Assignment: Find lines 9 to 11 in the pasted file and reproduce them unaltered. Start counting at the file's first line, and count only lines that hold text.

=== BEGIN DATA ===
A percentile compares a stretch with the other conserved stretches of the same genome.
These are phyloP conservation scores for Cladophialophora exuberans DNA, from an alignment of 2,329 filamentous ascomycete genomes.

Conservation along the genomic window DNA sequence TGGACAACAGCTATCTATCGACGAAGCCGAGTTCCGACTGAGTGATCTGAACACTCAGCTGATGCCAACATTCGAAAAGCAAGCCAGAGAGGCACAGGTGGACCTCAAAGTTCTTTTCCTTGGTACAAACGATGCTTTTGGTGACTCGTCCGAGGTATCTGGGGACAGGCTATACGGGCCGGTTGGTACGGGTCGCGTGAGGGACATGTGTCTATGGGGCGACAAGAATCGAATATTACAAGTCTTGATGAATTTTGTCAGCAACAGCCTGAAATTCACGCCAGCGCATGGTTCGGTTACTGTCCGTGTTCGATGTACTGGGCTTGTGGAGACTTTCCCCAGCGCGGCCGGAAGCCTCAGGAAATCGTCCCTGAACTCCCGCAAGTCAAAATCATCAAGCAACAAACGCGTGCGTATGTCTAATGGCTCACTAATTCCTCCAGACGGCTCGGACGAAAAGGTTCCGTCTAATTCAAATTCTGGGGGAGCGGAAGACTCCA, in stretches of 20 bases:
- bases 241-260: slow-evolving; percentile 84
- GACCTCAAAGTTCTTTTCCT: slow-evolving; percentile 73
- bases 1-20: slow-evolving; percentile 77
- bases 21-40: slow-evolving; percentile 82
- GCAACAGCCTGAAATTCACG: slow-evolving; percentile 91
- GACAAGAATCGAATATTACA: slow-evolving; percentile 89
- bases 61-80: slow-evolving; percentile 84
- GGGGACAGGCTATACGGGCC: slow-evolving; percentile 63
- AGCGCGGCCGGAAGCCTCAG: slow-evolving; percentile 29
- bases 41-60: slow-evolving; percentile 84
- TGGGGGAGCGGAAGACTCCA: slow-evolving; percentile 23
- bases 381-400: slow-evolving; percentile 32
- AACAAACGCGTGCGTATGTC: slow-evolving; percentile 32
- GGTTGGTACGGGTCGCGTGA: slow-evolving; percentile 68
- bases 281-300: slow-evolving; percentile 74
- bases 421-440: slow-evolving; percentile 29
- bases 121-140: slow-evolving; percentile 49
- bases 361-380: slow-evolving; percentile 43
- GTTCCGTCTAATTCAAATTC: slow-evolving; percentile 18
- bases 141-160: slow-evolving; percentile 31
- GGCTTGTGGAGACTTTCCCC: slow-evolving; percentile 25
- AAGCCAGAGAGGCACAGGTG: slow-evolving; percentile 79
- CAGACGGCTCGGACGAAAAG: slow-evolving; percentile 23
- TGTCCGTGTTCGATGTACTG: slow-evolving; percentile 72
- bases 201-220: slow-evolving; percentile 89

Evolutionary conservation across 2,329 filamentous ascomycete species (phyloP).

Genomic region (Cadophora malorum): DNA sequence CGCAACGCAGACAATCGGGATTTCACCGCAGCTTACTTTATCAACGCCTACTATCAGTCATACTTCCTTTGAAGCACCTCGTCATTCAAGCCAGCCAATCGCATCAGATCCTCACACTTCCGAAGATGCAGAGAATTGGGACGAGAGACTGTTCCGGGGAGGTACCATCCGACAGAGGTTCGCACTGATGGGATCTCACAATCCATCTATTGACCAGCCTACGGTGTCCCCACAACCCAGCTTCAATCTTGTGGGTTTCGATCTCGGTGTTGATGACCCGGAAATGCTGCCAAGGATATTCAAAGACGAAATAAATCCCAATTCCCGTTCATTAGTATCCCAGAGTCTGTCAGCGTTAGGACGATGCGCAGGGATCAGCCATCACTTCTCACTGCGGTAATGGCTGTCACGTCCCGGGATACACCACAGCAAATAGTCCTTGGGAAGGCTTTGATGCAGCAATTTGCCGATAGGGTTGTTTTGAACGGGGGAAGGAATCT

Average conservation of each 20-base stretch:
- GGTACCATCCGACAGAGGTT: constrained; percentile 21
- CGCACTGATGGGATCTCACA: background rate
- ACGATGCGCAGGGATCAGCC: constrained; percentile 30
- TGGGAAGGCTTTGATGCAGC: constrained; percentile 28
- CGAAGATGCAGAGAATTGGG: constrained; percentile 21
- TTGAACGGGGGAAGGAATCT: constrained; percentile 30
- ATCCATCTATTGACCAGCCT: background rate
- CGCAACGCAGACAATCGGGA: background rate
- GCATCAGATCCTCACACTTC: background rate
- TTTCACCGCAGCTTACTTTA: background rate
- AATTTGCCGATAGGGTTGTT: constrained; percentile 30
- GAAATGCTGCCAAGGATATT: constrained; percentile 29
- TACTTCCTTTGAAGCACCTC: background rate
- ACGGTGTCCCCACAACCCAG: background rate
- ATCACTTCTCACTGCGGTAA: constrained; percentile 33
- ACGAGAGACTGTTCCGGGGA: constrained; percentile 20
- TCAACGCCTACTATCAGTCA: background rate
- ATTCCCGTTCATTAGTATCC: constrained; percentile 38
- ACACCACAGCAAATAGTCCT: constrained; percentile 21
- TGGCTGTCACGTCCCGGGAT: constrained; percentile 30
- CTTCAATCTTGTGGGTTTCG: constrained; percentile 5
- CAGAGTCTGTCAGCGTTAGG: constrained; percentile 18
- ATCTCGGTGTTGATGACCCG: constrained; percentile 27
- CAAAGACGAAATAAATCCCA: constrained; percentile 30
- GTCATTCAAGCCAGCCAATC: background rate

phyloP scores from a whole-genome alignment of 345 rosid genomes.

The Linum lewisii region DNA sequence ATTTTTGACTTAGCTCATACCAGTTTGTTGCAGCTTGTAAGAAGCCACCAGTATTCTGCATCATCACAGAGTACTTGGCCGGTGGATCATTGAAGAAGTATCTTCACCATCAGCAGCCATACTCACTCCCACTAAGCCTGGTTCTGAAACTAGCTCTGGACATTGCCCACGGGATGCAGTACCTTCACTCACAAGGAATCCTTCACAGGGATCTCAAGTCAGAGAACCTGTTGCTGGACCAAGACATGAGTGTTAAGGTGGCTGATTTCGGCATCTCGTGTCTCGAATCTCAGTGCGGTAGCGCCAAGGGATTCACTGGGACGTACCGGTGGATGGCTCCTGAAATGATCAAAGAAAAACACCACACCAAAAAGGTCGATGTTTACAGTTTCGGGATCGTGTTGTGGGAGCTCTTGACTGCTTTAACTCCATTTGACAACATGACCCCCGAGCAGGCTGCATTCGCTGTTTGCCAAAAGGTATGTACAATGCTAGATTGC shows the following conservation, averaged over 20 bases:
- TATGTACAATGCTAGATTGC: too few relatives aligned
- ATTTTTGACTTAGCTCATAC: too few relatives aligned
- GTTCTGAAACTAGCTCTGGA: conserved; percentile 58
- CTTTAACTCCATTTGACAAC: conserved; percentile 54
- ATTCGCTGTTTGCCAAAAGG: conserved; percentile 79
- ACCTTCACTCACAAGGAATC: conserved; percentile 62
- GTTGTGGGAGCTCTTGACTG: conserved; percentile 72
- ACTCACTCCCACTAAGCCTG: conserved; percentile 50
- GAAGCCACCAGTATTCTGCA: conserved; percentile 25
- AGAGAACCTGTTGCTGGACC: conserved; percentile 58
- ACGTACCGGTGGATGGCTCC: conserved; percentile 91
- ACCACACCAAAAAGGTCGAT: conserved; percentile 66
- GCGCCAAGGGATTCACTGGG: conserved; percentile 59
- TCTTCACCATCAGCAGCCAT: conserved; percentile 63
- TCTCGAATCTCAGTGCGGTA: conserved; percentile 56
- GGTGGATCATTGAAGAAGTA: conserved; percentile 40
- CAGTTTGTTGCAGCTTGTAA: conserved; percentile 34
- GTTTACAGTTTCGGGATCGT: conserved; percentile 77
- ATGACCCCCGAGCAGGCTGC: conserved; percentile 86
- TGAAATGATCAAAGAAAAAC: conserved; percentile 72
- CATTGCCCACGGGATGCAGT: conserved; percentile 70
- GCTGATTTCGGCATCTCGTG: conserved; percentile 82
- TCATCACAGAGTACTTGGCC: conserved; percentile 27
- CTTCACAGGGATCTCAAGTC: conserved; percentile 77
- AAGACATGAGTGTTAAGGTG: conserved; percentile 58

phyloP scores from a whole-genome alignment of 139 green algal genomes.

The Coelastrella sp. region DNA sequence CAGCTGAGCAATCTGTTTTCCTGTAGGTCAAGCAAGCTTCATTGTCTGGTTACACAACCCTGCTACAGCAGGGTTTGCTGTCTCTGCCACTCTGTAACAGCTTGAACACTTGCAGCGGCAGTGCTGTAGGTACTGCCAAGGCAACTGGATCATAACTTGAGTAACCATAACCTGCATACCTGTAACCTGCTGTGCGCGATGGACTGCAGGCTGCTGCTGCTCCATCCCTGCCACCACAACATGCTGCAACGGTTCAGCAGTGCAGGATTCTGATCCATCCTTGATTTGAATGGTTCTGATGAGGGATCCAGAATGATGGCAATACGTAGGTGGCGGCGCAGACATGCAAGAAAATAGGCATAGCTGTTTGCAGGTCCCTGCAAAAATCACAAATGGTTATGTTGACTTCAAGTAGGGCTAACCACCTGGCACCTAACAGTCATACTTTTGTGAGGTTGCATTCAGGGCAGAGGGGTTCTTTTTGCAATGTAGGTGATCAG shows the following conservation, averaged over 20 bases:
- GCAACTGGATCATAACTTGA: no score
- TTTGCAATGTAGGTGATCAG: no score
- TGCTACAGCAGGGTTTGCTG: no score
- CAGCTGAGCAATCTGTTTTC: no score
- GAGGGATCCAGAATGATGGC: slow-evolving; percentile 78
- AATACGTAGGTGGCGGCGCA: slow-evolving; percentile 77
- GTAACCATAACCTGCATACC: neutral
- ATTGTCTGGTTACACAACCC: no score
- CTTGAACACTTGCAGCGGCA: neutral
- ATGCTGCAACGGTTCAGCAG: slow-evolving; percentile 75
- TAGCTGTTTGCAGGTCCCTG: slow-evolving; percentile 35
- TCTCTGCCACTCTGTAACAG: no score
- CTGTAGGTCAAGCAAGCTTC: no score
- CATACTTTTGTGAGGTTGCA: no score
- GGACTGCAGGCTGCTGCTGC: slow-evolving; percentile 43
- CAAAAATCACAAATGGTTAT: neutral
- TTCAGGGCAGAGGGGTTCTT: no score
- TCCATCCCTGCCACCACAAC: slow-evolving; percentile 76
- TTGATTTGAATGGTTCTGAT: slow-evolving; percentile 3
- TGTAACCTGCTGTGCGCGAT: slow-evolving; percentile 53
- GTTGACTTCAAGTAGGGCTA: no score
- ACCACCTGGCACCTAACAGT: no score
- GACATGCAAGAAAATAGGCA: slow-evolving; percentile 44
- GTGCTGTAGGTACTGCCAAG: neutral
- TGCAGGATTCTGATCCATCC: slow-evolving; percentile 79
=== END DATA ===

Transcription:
- GACAAGAATCGAATATTACA: slow-evolving; percentile 89
- bases 61-80: slow-evolving; percentile 84
- GGGGACAGGCTATACGGGCC: slow-evolving; percentile 63